# Relative merits of Adjusted versus Closing prices for market predictions

## Basic question

I am familiar with the data returned from Yahoo. For indices and the like (e.g. ETFs) there are seven columns of data: Date, Open, High, Low, Close, Volume, Adjusted. We only need consider Close and Adjusted here. Here is a brief definition of Adusted-Prices, which states that they are used when examining historical prices (without any references).

I would like to know what the relative merits are for using the market closing prices for any given asset, versus the adjusted prices, which take events such as dividend-payouts into account. As the accepted answer in this thread states (in the personal finance SO), which of the two you should select depends on what you want to use it for. This is where I am unsure.

I feel like the adjusted prices would perhaps be more telling of the market sentiment towards and actual asset, as a dividend payout for example would likely improve investor confidence towards that stock. On the other hand, I am looking at predicting number based on other numbers, which are those actually displaying what was most recently paid for that asset, so it feels more concrete to use the closing prices.

Any references to literature on this topic would be greatly appreciated.

## More detailed example

I am using a wide variety of data in a model that predicts the return of the Dow Jones. This includes the returns of other indices as well as commoodities and currencies etc. Specifically for the indices that I am looking at, I had a look to see what the difference was between the Close and Adjusted prices. Here is the code (in R using quantmodto get the relevant data) and the results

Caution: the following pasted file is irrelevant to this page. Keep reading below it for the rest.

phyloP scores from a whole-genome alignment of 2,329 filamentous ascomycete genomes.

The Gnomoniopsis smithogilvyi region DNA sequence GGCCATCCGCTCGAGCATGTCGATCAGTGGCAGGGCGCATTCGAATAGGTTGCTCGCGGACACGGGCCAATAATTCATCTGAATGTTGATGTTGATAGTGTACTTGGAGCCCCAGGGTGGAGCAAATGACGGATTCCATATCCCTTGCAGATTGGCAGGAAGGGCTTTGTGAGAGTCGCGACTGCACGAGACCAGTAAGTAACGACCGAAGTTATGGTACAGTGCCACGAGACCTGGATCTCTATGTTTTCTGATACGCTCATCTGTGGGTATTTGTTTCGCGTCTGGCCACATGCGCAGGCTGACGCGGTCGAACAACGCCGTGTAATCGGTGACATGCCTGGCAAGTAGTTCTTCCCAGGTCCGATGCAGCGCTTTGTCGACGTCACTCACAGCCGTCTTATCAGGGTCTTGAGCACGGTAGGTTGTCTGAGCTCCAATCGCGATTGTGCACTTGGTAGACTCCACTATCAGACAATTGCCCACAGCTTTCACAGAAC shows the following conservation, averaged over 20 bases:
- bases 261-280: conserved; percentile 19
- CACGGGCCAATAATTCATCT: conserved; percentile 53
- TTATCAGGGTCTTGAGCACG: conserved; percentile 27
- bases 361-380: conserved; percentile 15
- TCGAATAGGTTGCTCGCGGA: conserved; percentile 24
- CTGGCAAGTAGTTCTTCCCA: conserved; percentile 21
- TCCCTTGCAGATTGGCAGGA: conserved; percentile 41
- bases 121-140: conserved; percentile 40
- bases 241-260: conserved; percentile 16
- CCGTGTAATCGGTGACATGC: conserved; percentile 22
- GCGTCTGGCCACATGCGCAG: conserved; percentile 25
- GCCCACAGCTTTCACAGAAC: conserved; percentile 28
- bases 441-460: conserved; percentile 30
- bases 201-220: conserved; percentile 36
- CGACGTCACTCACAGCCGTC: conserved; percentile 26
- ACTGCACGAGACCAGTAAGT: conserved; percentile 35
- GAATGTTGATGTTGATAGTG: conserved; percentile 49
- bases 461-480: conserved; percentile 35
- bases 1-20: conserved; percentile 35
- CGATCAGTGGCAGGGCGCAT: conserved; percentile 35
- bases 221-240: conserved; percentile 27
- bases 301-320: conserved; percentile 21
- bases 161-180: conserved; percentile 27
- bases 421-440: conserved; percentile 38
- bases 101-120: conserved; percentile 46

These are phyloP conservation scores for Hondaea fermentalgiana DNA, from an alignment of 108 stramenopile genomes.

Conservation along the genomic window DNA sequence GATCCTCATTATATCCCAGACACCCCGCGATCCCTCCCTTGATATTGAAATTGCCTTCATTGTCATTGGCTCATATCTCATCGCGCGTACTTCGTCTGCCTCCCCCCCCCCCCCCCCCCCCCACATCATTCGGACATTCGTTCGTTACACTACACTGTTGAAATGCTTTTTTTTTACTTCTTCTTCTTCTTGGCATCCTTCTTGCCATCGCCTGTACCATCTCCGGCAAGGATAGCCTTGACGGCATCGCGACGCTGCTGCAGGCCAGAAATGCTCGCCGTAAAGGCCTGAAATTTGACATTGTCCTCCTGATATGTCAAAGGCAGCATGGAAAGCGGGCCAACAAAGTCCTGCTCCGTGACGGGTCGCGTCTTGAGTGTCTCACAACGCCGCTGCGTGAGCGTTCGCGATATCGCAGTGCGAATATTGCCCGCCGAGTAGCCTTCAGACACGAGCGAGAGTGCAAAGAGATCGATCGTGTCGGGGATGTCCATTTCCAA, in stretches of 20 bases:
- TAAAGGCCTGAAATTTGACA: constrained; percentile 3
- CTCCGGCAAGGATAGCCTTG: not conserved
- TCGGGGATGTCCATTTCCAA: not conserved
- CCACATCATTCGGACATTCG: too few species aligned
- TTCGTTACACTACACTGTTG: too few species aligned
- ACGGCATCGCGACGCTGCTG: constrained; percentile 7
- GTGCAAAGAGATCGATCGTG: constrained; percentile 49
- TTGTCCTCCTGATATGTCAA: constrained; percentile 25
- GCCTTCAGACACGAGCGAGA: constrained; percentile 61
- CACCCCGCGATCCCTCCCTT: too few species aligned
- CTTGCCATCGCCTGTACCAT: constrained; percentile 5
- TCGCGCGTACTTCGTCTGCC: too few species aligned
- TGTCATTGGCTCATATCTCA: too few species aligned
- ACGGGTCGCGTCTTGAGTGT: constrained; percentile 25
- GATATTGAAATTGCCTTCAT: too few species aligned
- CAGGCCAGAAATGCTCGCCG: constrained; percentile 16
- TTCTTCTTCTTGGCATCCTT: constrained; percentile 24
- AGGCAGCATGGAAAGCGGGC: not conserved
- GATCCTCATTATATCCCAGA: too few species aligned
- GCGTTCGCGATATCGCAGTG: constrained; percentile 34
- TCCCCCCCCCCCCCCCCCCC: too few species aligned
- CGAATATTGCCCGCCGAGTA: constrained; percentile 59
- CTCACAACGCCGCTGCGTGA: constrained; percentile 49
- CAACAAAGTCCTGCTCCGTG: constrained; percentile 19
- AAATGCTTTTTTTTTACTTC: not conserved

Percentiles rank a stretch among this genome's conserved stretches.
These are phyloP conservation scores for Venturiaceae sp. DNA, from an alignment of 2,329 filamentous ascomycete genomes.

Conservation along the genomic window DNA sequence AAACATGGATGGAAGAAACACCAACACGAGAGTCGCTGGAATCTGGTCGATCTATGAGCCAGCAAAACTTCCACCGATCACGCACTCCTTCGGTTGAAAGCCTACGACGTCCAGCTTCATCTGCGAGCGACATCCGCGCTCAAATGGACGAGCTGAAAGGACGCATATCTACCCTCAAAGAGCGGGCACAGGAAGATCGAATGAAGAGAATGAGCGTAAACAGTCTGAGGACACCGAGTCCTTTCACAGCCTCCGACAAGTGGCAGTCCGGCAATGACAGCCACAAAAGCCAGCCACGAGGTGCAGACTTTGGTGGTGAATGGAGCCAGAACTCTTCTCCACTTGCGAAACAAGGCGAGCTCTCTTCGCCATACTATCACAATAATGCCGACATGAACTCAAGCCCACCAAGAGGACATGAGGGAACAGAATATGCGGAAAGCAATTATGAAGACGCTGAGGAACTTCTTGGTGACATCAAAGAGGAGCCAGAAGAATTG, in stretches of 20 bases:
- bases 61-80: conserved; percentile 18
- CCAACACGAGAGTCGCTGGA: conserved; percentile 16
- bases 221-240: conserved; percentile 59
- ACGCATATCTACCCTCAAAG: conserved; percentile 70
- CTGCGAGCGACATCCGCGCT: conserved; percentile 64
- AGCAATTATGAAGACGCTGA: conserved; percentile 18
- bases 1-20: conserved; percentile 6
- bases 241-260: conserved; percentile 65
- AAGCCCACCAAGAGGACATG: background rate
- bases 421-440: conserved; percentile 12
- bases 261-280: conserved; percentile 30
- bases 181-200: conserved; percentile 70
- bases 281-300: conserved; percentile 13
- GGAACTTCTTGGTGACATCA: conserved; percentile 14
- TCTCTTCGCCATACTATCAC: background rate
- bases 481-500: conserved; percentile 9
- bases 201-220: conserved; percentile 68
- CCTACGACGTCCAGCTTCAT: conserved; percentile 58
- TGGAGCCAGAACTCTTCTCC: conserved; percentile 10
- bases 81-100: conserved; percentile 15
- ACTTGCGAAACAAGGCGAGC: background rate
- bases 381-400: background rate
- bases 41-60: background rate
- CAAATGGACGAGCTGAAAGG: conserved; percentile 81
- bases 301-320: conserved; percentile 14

library(quantmod)     # to get market data
library(data.table)   # my preferred way to manipulate the data

myDAX <- getSymbols(Symbols =  c("^GDAXI"), auto.assign = FALSE)
myDOW <- getSymbols(Symbols = c("^DJI"), auto.assign = FALSE)
myEEM <- getSymbols(Symbols = c("EEM"), auto.assign = FALSE)
myFTSE <- getSymbols(Symbols = c("^FTSE"), auto.assign = FALSE)
myGSPC <- getSymbols(Symbols = c("^GSPC"), auto.assign = FALSE)
myN225 <- getSymbols(Symbols = c("^N225"), auto.assign = FALSE)

## Create data tables
dax <- as.data.table(myDAX)
dow <- as.data.table(myDOW)
eem <- as.data.table(myEEM)
ftse <- as.data.table(myFTSE)
sp500 <- as.data.table(myGSPC)
n225 <- as.data.table(myN225)

## create new column 'delta' - the difference between adjusted and closing prices
dax[, delta := GDAXI.Adjusted - GDAXI.Close]
dow[, delta := DJI.Adjusted - DJI.Close]
eem[, delta := EEM.Adjusted - EEM.Close]
ftse[, delta := FTSE.Adjusted - FTSE.Close]
sp500[, delta := GSPC.Adjusted - GSPC.Close]
n225[, delta := N225.Adjusted - N225.Close]


Here we get a results printed out, saying how many of the values for delta were zero.

print(paste0(sum(dax$delta == 0) / nrow(dax) * 100, "% zero delta"))  "100% zero delta" print(paste0(sum(dow$delta == 0) / nrow(dow) * 100, "% zero delta"))
 "100 % zero delta"

print(paste0(sum(eem$delta == 0) / nrow(eem) * 100, "% zero delta"))  "1.66 % zero delta" print(paste0(sum(ftse$delta == 0) / nrow(ftse) * 100, "% zero delta"))
 "100 % zero delta"

print(paste0(sum(sp500$delta == 0) / nrow(sp500) * 100, "% zero delta"))  "100% zero delta" print(paste0(sum(n225$delta == 0) / nrow(n225) * 100, "% zero delta"))
 "100% zero delta"

print(paste0(sum(sse\$delta == 0) / nrow(sse) * 100, "% zero delta"))
 "100% zero delta"


We can see that only in the case of the ETF EEM did we get any differences in the prices, only 1.66% of the delta values being zero. Looking at the data for individual stocks (for example: Apple, I wouldn't expect hardly any delta values to be equal to zero!

A final question remains: Why are the prices of the indices above not adjusted at all, considering their constituents are adjusted?